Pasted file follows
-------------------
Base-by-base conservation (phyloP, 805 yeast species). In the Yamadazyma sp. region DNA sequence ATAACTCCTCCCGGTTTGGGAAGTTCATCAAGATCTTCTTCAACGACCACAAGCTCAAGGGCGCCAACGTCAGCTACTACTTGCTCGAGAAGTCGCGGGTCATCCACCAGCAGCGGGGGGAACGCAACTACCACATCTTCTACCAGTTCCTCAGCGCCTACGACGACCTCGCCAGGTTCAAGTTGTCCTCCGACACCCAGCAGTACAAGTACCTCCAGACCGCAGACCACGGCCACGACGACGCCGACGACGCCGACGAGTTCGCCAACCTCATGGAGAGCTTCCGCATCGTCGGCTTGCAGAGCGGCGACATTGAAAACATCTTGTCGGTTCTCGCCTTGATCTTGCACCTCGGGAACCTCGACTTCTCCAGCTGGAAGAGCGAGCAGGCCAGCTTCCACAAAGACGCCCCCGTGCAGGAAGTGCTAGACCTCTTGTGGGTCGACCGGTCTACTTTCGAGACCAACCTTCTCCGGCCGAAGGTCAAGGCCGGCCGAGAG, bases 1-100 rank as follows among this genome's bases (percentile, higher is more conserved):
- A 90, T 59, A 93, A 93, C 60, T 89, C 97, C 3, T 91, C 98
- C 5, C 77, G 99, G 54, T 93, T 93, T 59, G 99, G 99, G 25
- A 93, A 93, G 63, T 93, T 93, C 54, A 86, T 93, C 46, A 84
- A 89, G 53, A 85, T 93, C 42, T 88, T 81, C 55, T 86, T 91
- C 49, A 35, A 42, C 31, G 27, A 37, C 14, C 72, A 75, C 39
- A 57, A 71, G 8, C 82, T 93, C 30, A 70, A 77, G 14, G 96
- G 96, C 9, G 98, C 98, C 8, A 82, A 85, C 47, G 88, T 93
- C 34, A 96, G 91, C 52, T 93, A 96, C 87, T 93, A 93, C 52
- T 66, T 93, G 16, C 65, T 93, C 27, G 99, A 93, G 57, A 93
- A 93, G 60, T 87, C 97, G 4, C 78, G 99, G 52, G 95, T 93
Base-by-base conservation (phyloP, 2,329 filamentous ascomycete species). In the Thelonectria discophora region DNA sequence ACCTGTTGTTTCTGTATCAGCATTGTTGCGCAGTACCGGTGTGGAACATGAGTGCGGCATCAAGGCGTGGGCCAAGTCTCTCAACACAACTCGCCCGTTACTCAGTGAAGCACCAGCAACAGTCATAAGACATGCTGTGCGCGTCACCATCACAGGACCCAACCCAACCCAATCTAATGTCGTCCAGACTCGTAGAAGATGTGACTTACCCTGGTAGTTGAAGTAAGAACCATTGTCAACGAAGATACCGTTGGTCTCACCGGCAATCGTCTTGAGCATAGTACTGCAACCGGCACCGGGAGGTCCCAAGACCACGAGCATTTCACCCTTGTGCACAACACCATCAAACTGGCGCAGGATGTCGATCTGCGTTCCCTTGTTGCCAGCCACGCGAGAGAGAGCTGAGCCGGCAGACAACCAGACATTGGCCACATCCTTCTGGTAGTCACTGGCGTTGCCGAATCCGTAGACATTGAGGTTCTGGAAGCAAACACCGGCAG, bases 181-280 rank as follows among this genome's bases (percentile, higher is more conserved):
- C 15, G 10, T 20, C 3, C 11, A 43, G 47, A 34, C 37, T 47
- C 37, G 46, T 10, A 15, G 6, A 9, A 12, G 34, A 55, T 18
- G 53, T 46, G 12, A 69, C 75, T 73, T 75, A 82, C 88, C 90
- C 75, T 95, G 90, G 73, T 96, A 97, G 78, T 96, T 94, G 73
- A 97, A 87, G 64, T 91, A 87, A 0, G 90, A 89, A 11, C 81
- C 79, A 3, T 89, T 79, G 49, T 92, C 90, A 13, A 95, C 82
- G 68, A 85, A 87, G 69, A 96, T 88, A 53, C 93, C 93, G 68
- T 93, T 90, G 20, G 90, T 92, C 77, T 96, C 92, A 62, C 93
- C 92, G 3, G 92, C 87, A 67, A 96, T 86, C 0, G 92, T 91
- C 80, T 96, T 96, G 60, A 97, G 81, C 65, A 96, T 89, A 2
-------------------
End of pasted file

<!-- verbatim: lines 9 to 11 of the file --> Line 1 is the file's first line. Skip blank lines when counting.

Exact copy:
- C 34, A 96, G 91, C 52, T 93, A 96, C 87, T 93, A 93, C 52
- T 66, T 93, G 16, C 65, T 93, C 27, G 99, A 93, G 57, A 93
- A 93, G 60, T 87, C 97, G 4, C 78, G 99, G 52, G 95, T 93